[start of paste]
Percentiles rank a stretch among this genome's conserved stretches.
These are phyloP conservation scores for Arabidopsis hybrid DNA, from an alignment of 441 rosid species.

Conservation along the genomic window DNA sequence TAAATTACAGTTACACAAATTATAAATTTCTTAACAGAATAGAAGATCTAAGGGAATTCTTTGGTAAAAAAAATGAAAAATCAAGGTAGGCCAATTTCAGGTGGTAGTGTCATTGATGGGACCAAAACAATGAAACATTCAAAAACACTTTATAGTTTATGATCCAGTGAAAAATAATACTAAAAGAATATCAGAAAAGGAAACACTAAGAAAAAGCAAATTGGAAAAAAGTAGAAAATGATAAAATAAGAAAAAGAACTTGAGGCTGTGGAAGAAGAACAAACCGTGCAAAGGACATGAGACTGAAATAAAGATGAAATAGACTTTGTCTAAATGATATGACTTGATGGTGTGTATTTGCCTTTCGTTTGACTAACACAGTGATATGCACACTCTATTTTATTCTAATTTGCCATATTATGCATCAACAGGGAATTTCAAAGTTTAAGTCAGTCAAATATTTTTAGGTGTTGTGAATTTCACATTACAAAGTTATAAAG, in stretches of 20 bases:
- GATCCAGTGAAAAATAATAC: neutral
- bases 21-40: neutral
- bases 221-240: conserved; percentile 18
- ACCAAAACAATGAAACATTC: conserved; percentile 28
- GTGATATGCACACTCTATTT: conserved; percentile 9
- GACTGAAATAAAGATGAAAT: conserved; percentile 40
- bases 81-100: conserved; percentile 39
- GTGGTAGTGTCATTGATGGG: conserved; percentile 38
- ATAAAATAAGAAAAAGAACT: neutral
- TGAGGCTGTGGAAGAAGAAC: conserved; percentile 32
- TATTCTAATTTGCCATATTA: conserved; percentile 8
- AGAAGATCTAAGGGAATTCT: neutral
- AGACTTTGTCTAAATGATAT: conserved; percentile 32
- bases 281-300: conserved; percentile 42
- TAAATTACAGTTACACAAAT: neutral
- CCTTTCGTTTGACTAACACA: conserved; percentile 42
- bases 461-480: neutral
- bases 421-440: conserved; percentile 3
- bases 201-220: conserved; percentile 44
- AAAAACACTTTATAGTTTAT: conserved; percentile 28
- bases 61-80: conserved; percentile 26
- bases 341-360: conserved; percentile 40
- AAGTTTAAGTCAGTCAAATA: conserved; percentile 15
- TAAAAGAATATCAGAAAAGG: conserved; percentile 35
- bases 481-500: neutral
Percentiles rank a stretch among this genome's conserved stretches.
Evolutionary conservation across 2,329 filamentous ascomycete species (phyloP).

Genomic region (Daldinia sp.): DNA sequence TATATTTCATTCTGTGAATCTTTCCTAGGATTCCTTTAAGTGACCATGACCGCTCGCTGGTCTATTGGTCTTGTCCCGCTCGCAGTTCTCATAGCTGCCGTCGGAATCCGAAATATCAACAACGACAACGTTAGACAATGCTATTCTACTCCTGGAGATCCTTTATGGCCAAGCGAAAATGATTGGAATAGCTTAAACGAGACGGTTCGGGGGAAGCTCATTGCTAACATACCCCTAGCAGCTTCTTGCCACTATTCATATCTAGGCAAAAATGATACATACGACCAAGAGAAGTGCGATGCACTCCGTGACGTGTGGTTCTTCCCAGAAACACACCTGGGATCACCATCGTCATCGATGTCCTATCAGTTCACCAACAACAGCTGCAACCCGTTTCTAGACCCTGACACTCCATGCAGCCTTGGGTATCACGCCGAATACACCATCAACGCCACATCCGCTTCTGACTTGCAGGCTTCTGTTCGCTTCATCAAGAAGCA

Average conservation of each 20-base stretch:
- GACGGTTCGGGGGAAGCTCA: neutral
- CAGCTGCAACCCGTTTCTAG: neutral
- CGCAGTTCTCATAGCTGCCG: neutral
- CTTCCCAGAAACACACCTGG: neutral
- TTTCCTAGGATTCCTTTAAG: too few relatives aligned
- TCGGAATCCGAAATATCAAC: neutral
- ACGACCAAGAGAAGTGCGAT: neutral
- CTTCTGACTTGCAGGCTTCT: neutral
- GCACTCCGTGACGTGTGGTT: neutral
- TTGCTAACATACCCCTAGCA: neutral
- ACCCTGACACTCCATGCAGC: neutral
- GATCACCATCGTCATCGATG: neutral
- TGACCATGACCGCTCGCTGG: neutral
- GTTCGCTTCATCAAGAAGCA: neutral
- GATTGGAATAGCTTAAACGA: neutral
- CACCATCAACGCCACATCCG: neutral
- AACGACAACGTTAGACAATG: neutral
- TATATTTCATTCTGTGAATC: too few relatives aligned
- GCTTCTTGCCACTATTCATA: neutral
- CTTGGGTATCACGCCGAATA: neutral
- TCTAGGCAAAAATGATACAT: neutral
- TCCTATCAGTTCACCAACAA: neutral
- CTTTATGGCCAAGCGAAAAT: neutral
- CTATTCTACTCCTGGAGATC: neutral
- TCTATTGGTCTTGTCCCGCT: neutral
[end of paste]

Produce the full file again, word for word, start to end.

Percentiles rank a stretch among this genome's conserved stretches.
These are phyloP conservation scores for Arabidopsis hybrid DNA, from an alignment of 441 rosid species.

Conservation along the genomic window DNA sequence TAAATTACAGTTACACAAATTATAAATTTCTTAACAGAATAGAAGATCTAAGGGAATTCTTTGGTAAAAAAAATGAAAAATCAAGGTAGGCCAATTTCAGGTGGTAGTGTCATTGATGGGACCAAAACAATGAAACATTCAAAAACACTTTATAGTTTATGATCCAGTGAAAAATAATACTAAAAGAATATCAGAAAAGGAAACACTAAGAAAAAGCAAATTGGAAAAAAGTAGAAAATGATAAAATAAGAAAAAGAACTTGAGGCTGTGGAAGAAGAACAAACCGTGCAAAGGACATGAGACTGAAATAAAGATGAAATAGACTTTGTCTAAATGATATGACTTGATGGTGTGTATTTGCCTTTCGTTTGACTAACACAGTGATATGCACACTCTATTTTATTCTAATTTGCCATATTATGCATCAACAGGGAATTTCAAAGTTTAAGTCAGTCAAATATTTTTAGGTGTTGTGAATTTCACATTACAAAGTTATAAAG, in stretches of 20 bases:
- GATCCAGTGAAAAATAATAC: neutral
- bases 21-40: neutral
- bases 221-240: conserved; percentile 18
- ACCAAAACAATGAAACATTC: conserved; percentile 28
- GTGATATGCACACTCTATTT: conserved; percentile 9
- GACTGAAATAAAGATGAAAT: conserved; percentile 40
- bases 81-100: conserved; percentile 39
- GTGGTAGTGTCATTGATGGG: conserved; percentile 38
- ATAAAATAAGAAAAAGAACT: neutral
- TGAGGCTGTGGAAGAAGAAC: conserved; percentile 32
- TATTCTAATTTGCCATATTA: conserved; percentile 8
- AGAAGATCTAAGGGAATTCT: neutral
- AGACTTTGTCTAAATGATAT: conserved; percentile 32
- bases 281-300: conserved; percentile 42
- TAAATTACAGTTACACAAAT: neutral
- CCTTTCGTTTGACTAACACA: conserved; percentile 42
- bases 461-480: neutral
- bases 421-440: conserved; percentile 3
- bases 201-220: conserved; percentile 44
- AAAAACACTTTATAGTTTAT: conserved; percentile 28
- bases 61-80: conserved; percentile 26
- bases 341-360: conserved; percentile 40
- AAGTTTAAGTCAGTCAAATA: conserved; percentile 15
- TAAAAGAATATCAGAAAAGG: conserved; percentile 35
- bases 481-500: neutral
Percentiles rank a stretch among this genome's conserved stretches.
Evolutionary conservation across 2,329 filamentous ascomycete species (phyloP).

Genomic region (Daldinia sp.): DNA sequence TATATTTCATTCTGTGAATCTTTCCTAGGATTCCTTTAAGTGACCATGACCGCTCGCTGGTCTATTGGTCTTGTCCCGCTCGCAGTTCTCATAGCTGCCGTCGGAATCCGAAATATCAACAACGACAACGTTAGACAATGCTATTCTACTCCTGGAGATCCTTTATGGCCAAGCGAAAATGATTGGAATAGCTTAAACGAGACGGTTCGGGGGAAGCTCATTGCTAACATACCCCTAGCAGCTTCTTGCCACTATTCATATCTAGGCAAAAATGATACATACGACCAAGAGAAGTGCGATGCACTCCGTGACGTGTGGTTCTTCCCAGAAACACACCTGGGATCACCATCGTCATCGATGTCCTATCAGTTCACCAACAACAGCTGCAACCCGTTTCTAGACCCTGACACTCCATGCAGCCTTGGGTATCACGCCGAATACACCATCAACGCCACATCCGCTTCTGACTTGCAGGCTTCTGTTCGCTTCATCAAGAAGCA

Average conservation of each 20-base stretch:
- GACGGTTCGGGGGAAGCTCA: neutral
- CAGCTGCAACCCGTTTCTAG: neutral
- CGCAGTTCTCATAGCTGCCG: neutral
- CTTCCCAGAAACACACCTGG: neutral
- TTTCCTAGGATTCCTTTAAG: too few relatives aligned
- TCGGAATCCGAAATATCAAC: neutral
- ACGACCAAGAGAAGTGCGAT: neutral
- CTTCTGACTTGCAGGCTTCT: neutral
- GCACTCCGTGACGTGTGGTT: neutral
- TTGCTAACATACCCCTAGCA: neutral
- ACCCTGACACTCCATGCAGC: neutral
- GATCACCATCGTCATCGATG: neutral
- TGACCATGACCGCTCGCTGG: neutral
- GTTCGCTTCATCAAGAAGCA: neutral
- GATTGGAATAGCTTAAACGA: neutral
- CACCATCAACGCCACATCCG: neutral
- AACGACAACGTTAGACAATG: neutral
- TATATTTCATTCTGTGAATC: too few relatives aligned
- GCTTCTTGCCACTATTCATA: neutral
- CTTGGGTATCACGCCGAATA: neutral
- TCTAGGCAAAAATGATACAT: neutral
- TCCTATCAGTTCACCAACAA: neutral
- CTTTATGGCCAAGCGAAAAT: neutral
- CTATTCTACTCCTGGAGATC: neutral
- TCTATTGGTCTTGTCCCGCT: neutral